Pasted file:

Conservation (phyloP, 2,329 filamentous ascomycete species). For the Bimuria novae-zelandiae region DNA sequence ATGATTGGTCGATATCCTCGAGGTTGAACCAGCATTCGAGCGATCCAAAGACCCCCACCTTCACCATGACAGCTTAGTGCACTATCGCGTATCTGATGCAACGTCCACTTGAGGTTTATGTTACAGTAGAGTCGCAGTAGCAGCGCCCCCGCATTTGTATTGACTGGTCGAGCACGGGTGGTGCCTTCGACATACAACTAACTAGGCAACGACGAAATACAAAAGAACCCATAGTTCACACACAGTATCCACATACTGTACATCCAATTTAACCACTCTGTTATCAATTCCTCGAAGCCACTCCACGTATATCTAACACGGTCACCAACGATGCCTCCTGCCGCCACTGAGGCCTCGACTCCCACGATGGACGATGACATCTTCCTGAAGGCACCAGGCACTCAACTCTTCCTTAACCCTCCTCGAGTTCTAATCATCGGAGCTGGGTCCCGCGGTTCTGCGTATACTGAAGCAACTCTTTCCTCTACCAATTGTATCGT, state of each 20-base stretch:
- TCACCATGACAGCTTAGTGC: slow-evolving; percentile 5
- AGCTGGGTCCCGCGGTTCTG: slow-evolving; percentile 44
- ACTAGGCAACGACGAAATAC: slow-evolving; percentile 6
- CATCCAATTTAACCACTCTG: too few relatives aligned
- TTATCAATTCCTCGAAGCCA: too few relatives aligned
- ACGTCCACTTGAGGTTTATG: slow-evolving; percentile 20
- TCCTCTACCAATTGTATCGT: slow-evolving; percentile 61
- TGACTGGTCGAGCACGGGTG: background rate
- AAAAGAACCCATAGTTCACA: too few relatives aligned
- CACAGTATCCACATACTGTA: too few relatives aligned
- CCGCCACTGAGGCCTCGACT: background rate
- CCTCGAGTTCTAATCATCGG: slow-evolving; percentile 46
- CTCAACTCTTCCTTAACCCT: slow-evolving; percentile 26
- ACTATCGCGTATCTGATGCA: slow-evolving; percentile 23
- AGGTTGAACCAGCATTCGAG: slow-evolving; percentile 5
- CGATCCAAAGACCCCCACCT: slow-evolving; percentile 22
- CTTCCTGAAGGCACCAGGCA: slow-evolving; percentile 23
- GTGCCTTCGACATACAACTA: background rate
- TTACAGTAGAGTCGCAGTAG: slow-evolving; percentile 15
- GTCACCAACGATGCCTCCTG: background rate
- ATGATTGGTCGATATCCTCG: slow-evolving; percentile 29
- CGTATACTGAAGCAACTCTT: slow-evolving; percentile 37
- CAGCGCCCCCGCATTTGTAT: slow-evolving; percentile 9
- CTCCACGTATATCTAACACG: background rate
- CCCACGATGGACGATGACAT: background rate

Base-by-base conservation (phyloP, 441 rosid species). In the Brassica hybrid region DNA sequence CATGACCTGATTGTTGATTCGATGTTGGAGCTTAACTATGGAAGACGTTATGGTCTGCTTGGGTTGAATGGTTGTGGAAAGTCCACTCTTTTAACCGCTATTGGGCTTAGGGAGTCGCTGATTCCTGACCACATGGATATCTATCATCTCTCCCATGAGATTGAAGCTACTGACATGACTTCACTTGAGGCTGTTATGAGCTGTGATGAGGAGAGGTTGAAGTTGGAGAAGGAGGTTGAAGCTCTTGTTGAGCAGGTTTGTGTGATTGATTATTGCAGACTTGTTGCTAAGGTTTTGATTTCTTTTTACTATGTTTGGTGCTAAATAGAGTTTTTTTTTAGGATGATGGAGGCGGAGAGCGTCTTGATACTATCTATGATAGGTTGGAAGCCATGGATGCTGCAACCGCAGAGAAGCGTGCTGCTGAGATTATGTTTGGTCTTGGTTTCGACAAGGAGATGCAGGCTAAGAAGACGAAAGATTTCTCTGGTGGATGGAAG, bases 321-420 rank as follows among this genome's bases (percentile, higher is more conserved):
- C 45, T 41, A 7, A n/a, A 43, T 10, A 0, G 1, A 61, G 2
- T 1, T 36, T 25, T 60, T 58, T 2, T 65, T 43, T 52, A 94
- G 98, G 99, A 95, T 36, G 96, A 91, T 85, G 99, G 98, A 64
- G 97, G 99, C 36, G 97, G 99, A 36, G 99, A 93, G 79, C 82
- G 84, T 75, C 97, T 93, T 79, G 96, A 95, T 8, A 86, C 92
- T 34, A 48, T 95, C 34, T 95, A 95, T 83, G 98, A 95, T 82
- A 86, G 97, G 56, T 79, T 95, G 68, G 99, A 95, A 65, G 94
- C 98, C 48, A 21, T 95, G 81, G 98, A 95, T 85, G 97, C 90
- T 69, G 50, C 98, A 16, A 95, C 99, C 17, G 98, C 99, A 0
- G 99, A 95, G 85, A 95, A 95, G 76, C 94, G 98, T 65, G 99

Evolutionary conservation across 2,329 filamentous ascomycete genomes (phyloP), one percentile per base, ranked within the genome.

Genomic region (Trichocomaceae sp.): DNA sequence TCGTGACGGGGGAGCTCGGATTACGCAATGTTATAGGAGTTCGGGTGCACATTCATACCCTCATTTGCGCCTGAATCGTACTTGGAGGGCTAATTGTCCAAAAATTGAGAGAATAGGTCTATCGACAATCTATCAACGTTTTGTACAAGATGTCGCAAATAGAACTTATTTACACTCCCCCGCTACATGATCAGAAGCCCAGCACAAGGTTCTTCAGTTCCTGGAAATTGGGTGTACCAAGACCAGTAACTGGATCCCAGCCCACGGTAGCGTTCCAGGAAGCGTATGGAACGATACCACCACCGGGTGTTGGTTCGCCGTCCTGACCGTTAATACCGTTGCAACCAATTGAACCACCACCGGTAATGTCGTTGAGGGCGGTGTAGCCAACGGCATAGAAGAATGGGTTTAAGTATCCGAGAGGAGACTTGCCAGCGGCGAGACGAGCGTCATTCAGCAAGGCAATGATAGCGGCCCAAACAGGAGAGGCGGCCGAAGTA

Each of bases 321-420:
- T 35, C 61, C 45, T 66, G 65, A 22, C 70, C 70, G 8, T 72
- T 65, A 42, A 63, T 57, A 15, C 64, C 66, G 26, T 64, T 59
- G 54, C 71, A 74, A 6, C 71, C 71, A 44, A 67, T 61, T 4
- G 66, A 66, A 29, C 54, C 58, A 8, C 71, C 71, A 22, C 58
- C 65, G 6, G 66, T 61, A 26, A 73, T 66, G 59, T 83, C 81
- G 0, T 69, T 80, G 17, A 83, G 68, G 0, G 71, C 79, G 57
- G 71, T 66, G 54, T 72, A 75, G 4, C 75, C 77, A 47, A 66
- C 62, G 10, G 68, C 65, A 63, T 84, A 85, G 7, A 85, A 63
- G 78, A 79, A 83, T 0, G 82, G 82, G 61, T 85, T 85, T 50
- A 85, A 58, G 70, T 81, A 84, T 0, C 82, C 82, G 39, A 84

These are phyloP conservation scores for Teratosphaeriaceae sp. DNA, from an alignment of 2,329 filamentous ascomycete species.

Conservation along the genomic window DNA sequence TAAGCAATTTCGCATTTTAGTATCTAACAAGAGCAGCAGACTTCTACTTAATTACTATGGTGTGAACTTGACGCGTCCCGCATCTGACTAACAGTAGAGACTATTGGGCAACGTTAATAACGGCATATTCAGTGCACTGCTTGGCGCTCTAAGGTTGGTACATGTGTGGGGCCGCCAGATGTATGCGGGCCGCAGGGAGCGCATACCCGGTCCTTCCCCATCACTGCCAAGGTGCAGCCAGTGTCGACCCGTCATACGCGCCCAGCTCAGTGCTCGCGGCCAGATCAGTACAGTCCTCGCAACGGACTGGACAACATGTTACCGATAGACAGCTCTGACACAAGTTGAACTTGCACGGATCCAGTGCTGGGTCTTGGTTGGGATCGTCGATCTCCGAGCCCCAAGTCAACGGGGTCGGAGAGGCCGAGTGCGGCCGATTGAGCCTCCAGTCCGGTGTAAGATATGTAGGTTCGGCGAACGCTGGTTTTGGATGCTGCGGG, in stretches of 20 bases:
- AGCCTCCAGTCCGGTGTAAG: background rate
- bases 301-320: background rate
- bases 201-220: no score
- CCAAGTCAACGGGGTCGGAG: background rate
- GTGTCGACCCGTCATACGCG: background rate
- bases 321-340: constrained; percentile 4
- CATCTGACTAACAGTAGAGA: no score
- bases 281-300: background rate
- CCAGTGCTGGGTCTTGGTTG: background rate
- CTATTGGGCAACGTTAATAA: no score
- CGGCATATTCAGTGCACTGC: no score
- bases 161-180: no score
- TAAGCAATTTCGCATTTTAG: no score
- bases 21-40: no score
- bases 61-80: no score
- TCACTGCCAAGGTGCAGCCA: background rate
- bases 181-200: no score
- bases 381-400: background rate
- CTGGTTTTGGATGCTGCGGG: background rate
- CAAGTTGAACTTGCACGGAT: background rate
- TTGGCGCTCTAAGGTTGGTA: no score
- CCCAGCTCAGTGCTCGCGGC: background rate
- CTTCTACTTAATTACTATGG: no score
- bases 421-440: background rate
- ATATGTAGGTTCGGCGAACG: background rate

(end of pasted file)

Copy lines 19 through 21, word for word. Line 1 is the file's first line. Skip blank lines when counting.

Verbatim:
- GTGCCTTCGACATACAACTA: background rate
- TTACAGTAGAGTCGCAGTAG: slow-evolving; percentile 15
- GTCACCAACGATGCCTCCTG: background rate